When Meredith and I first started dating, her family had been visiting Bald Head Island for a number of years. From the stories they’d tell and the excitement they’d share, it was clear that the island held a special place in their hearts, and fortunately for me, it wasn’t long before I was able to join in on the tradition.
Not unlike many other islands on the coast of North Carolina, Bald Head’s coast is lined with wide, white sandy beaches, bordered by grassy dunes, while its mainland-facing side consists of a marshy estuary, riddled with a maze of wildlife-filled creeks and streams. However, wholly unlike the other islands on the coast of North Carolina, it’s the span between the dunes and marsh that make Bald Head Island such a special and unique place to the people that are lucky enough to visit it. The island is almost entirely free of cars, and has been since its earliest days. Accessible only by passenger ferry or personal watercraft, the main modes of transportation on the island are golf carts, bicycles, or your own two feet, and because of this, Bald Head maintains a largely unspoiled natural beauty that’s becoming harder and harder to find on the shores of North Carolina. The island is not without its developments and luxuries – there’s a quaint harbor with a handful of restaurants, a year-round market with a string of small shops, and even two country clubs on either end – but it’s the controlled pace and planning of these developments that have allowed Bald Head to grow beautifully with time, without overreaching on what the island can handle.
Similar to other visitors, Meredith and my early days on the island were spent riding our beach bikes along the roads, visiting Old Baldy (the oldest lighthouse still standing in North Carolina), walking around the harbor, and losing all track of time on the beaches. While it’s hard to imagine a better way to spend one’s days, we were sadly missing a pretty integral part of our relationship – the 90lb. black ball of fur we call Orvis. Although the island is incredibly dog-friendly (open access on the beaches, trails across the inland, dog bag stations and trash cans on seemingly every corner) the place we stayed was sadly not, so we boarded Orvis on our trips, and guiltily enjoyed the island without him. We did add a getaway to Bald Head with Orvis to our “30 by 30” list, but after moving to Maine, our trips to the island dwindled as it became difficult to line up our schedules and balance visits with friends and family, and before we noticed it’d been five years without a trip.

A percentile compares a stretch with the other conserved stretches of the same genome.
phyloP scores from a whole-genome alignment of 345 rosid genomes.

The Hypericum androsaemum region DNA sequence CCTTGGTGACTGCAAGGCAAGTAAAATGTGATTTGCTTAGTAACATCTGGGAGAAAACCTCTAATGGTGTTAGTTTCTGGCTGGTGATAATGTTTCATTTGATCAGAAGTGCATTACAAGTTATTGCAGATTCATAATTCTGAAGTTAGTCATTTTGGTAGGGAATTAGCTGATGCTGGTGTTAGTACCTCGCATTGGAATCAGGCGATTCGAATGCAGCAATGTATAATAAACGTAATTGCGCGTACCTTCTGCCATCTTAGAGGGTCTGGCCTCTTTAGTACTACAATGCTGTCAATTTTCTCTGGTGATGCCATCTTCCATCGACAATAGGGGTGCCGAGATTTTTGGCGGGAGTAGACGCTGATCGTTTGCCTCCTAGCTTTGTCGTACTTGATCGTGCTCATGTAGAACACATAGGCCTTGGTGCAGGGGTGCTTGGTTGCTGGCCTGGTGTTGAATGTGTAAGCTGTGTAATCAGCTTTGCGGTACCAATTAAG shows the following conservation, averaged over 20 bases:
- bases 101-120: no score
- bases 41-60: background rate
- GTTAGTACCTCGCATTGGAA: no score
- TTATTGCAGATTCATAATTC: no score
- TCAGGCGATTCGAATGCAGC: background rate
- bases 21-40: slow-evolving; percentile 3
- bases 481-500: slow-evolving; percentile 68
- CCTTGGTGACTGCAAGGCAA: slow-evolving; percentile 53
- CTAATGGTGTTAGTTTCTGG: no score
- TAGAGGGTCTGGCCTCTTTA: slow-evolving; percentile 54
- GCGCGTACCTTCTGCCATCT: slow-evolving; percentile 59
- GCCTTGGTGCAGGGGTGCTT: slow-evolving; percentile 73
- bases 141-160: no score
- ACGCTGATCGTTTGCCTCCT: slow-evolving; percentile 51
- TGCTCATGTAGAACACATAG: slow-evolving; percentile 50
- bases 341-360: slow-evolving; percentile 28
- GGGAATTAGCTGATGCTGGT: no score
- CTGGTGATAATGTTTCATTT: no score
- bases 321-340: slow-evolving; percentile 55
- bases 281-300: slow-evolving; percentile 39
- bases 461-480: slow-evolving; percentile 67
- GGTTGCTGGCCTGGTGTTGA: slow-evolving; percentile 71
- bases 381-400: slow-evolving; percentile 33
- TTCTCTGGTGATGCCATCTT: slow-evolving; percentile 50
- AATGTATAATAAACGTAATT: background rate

Then this winter came. The freezing temperatures and feet of snow took their toll on the two of us, and in Meredith’s search for warmer weather, we realized that an off-season visit to Bald Head might be the perfect way to introduce Orvis to the island and trade Maine’s white powder for North Carolina’s white sand. It took little time to find a perfect-sized, dog-friendly place on the marsh, and in the blink of an eye, we were headed down the highway with puppy in-tow. That first ferry ride back to the island in so many years felt surreal – I don’t think I had realized how much I had maybe written off our time on Bald Head as a thing of the past – but once we arrived, everything seemed just as unspoiled and untouched as it always had been. “Quiet” is an understatement. In the first two days on the island, there was hardly another person to be seen. It was a little chilly for North Carolina, but even after it warmed up considerably (we even went for a shoeless walk in the sand), the beaches and roads remained empty, and we felt as though we had the entire island to ourselves. Orvis loved, loved, loved Bald Head. Laughing at him running and exploring off-leash made me upset that this hadn’t been a yearly winter tradition, but with any luck, it will be going forward.
It took Meredith and I moments to fall into our old island routines – running, walking, exploring, and relaxing – and although they were some of the happiest days I can remember, in the blink of an eye, our trip was over and we were boarding the ferry for the mainland. In our earlier visits to the island, Meredith’s mom would, like clockwork, stand in line to board the departing ferry, watching the new arrivals disembark, and say loudly “it’s our saddest day, and their happiest” to many chuckles from other passengers, but on that day, I couldn’t agree more with that voice in my mind. Now I can hardly wait for the day to come again when the tables are turned and it’s Meredith, Orvis, and my happiest as we return to the island. Thank you, Bald Head.
All photos taken by Meredith Perdue for Map & Menu.